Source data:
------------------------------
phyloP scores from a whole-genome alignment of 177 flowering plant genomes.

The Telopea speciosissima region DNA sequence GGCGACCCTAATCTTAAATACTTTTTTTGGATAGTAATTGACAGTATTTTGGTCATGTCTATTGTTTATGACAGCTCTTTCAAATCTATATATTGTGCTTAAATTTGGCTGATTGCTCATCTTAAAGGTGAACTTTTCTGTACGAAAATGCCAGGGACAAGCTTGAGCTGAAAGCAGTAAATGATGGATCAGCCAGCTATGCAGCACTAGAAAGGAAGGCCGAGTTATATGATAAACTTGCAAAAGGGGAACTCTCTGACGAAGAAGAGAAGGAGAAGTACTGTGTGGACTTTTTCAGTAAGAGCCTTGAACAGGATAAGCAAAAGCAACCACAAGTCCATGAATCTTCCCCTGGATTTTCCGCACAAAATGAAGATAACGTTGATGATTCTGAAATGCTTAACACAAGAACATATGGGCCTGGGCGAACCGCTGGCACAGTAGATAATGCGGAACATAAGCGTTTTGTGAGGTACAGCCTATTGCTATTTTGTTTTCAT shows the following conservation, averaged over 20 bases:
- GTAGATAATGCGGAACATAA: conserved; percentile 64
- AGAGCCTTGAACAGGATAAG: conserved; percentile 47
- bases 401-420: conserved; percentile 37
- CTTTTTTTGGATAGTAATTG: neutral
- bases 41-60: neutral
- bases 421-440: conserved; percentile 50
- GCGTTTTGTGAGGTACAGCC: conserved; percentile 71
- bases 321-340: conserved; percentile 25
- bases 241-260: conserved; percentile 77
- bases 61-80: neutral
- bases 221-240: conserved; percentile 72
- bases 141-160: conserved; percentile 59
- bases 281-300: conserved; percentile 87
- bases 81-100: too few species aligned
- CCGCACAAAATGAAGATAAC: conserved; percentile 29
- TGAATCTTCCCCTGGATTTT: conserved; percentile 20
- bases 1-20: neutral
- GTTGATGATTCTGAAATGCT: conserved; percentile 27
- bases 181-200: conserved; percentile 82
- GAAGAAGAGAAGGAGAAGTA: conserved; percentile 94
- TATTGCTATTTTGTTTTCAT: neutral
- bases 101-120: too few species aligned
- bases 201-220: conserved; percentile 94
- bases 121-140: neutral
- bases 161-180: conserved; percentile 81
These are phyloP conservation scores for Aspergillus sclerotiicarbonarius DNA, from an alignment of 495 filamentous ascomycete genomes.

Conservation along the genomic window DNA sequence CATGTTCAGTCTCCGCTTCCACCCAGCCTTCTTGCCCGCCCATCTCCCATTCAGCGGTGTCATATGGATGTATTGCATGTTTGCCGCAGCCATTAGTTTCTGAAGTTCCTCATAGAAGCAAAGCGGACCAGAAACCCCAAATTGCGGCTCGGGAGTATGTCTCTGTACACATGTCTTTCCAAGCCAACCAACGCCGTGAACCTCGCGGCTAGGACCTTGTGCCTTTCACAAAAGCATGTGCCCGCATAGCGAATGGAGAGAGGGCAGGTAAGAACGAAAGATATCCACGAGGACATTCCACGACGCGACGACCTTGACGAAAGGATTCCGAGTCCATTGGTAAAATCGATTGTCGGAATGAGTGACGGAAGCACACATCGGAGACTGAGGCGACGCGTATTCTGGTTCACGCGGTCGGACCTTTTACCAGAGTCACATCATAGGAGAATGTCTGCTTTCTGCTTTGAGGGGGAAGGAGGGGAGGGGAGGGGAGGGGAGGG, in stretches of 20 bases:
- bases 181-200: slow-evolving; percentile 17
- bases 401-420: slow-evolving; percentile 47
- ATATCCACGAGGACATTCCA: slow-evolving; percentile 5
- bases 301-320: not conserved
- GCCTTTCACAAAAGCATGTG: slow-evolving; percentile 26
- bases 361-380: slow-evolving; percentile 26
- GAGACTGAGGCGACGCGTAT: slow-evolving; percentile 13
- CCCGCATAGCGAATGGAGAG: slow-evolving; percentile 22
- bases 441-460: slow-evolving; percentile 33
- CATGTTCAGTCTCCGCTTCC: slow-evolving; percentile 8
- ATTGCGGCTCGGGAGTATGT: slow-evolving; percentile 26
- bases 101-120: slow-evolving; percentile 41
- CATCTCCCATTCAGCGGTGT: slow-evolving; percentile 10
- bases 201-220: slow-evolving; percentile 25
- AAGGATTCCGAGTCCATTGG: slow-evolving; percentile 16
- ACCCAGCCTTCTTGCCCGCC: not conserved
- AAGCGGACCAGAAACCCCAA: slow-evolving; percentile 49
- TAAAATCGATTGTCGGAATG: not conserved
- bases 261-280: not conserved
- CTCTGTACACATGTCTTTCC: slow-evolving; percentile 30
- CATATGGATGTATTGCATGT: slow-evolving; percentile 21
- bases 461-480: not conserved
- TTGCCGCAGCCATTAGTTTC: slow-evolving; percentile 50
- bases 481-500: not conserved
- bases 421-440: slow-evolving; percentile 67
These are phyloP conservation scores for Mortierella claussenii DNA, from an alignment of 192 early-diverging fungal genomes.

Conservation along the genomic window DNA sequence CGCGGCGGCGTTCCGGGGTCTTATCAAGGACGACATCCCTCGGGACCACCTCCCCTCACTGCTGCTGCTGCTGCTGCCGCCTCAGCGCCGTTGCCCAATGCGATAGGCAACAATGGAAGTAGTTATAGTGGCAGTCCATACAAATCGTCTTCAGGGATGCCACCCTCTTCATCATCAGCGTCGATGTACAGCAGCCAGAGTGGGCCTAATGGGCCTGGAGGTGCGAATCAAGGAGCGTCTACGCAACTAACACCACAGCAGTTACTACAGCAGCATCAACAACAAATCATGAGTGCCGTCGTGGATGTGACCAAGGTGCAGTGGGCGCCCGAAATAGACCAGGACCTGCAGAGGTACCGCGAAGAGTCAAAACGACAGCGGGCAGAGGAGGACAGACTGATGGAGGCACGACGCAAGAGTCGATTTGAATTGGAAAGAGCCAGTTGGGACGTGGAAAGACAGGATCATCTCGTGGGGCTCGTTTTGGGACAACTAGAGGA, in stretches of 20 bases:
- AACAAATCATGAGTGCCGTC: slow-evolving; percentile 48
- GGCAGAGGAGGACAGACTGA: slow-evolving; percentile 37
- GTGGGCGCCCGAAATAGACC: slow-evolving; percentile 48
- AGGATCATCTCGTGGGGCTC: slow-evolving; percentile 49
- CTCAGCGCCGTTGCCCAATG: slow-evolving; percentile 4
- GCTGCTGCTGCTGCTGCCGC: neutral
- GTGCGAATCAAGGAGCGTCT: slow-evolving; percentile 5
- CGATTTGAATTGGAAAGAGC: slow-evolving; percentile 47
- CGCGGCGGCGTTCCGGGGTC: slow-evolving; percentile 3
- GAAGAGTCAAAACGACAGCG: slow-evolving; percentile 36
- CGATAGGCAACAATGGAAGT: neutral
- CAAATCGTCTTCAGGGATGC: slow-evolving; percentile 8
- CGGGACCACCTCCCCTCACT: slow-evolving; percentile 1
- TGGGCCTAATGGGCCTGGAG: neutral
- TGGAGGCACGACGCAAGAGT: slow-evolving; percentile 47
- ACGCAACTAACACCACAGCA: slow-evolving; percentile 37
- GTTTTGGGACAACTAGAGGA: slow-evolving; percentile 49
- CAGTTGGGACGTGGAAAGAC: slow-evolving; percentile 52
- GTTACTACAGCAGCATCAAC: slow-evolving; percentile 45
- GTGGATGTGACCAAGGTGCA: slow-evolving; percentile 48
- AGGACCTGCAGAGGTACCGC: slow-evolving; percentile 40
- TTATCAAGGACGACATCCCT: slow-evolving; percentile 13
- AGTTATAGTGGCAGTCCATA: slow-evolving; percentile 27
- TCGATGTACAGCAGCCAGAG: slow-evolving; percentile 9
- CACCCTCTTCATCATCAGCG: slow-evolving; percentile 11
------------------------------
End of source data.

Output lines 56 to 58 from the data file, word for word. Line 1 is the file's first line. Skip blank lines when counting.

Conservation along the genomic window DNA sequence CGCGGCGGCGTTCCGGGGTCTTATCAAGGACGACATCCCTCGGGACCACCTCCCCTCACTGCTGCTGCTGCTGCTGCCGCCTCAGCGCCGTTGCCCAATGCGATAGGCAACAATGGAAGTAGTTATAGTGGCAGTCCATACAAATCGTCTTCAGGGATGCCACCCTCTTCATCATCAGCGTCGATGTACAGCAGCCAGAGTGGGCCTAATGGGCCTGGAGGTGCGAATCAAGGAGCGTCTACGCAACTAACACCACAGCAGTTACTACAGCAGCATCAACAACAAATCATGAGTGCCGTCGTGGATGTGACCAAGGTGCAGTGGGCGCCCGAAATAGACCAGGACCTGCAGAGGTACCGCGAAGAGTCAAAACGACAGCGGGCAGAGGAGGACAGACTGATGGAGGCACGACGCAAGAGTCGATTTGAATTGGAAAGAGCCAGTTGGGACGTGGAAAGACAGGATCATCTCGTGGGGCTCGTTTTGGGACAACTAGAGGA, in stretches of 20 bases:
- AACAAATCATGAGTGCCGTC: slow-evolving; percentile 48
- GGCAGAGGAGGACAGACTGA: slow-evolving; percentile 37